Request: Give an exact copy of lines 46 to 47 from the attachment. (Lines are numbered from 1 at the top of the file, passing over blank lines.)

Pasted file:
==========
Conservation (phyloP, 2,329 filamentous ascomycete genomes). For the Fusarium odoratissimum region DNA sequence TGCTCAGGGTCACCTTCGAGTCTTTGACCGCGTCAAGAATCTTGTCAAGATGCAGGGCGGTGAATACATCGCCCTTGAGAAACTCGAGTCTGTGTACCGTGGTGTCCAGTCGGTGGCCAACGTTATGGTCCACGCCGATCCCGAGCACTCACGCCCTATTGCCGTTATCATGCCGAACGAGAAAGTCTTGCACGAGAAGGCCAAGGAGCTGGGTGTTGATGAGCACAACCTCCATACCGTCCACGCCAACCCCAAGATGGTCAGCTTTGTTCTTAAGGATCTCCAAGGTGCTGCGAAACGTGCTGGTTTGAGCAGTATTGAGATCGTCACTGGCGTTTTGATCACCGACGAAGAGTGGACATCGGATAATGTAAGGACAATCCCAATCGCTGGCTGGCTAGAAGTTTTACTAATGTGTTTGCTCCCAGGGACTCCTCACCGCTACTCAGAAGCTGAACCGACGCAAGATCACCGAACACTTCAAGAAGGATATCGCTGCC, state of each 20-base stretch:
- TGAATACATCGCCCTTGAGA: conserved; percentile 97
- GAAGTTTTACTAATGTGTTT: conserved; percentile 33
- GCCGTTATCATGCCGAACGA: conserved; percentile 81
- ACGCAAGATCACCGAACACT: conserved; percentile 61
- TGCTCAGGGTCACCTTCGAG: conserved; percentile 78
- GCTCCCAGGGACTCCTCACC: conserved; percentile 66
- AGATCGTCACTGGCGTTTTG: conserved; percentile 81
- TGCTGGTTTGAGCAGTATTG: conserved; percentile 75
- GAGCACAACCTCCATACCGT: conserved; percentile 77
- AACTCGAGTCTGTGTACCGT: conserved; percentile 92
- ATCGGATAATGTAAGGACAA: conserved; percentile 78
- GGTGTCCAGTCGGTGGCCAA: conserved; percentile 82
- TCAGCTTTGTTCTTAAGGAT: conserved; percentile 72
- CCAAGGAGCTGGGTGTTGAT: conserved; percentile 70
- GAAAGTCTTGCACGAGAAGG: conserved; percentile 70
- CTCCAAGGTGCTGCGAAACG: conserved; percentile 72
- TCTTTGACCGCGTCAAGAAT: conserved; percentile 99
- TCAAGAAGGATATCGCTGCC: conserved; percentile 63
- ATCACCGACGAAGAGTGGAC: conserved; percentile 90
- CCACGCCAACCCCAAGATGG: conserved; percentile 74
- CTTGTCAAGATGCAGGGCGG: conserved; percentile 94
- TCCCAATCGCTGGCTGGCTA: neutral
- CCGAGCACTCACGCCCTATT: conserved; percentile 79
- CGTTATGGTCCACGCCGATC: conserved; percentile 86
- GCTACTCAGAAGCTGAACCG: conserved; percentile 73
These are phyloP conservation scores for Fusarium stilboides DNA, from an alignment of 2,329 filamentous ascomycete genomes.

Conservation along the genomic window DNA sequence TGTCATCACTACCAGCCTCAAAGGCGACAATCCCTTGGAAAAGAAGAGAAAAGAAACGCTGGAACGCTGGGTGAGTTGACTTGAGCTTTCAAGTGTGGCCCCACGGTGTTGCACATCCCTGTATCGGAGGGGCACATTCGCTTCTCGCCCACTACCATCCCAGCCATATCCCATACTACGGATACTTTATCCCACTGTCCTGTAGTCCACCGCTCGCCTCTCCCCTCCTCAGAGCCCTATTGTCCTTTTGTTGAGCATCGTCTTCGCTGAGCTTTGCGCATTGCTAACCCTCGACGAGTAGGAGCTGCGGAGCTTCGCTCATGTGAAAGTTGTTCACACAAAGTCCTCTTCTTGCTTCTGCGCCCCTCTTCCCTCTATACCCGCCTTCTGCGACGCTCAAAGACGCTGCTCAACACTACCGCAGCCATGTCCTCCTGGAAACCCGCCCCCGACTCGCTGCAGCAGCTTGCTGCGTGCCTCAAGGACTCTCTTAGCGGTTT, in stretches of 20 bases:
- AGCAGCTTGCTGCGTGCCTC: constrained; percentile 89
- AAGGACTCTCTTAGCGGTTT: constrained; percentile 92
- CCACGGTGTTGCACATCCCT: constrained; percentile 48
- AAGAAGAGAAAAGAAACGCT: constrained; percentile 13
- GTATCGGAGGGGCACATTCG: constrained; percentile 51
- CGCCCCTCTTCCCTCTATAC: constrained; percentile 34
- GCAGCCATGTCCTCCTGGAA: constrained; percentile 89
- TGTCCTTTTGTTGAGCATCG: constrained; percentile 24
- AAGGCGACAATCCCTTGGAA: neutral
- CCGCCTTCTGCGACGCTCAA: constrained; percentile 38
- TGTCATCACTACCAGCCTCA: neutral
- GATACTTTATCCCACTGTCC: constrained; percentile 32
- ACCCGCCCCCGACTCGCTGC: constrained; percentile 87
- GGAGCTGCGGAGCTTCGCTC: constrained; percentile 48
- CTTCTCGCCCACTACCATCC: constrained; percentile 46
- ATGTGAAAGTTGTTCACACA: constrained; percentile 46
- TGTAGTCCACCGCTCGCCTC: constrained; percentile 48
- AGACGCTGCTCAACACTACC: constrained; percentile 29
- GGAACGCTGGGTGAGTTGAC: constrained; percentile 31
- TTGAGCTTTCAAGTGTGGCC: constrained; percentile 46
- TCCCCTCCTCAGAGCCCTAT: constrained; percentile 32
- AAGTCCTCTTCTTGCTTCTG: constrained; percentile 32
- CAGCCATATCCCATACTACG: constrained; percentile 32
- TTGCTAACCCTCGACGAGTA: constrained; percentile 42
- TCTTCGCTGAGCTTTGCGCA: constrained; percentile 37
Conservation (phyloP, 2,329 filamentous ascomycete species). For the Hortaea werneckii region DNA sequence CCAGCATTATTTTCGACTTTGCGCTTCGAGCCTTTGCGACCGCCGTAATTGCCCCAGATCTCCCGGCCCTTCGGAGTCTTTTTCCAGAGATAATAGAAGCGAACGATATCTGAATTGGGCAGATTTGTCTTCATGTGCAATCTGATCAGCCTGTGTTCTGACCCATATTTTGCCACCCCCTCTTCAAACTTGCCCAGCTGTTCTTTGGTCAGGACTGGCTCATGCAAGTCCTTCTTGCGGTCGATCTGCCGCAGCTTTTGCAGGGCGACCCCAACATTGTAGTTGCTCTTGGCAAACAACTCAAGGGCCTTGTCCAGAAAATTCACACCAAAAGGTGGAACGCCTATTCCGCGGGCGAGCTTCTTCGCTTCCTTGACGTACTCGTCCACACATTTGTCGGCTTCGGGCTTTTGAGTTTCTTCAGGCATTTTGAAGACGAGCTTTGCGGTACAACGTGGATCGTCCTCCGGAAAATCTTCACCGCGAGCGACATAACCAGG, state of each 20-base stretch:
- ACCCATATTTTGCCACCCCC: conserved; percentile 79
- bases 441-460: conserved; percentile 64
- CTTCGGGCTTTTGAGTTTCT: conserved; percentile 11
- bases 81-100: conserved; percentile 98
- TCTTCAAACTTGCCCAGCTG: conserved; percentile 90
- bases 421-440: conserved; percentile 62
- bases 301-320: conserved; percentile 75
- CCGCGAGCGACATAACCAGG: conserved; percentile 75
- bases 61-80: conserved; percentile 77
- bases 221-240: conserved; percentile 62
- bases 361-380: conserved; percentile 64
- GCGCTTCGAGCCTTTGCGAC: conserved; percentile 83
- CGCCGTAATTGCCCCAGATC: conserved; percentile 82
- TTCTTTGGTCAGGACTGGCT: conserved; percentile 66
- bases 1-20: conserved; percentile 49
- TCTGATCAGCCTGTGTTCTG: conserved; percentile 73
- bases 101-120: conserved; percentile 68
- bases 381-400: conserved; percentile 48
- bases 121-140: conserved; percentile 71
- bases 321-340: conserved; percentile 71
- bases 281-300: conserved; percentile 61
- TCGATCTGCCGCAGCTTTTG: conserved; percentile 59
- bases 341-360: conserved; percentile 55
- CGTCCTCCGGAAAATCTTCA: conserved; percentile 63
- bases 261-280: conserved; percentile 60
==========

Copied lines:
- AGACGCTGCTCAACACTACC: constrained; percentile 29
- GGAACGCTGGGTGAGTTGAC: constrained; percentile 31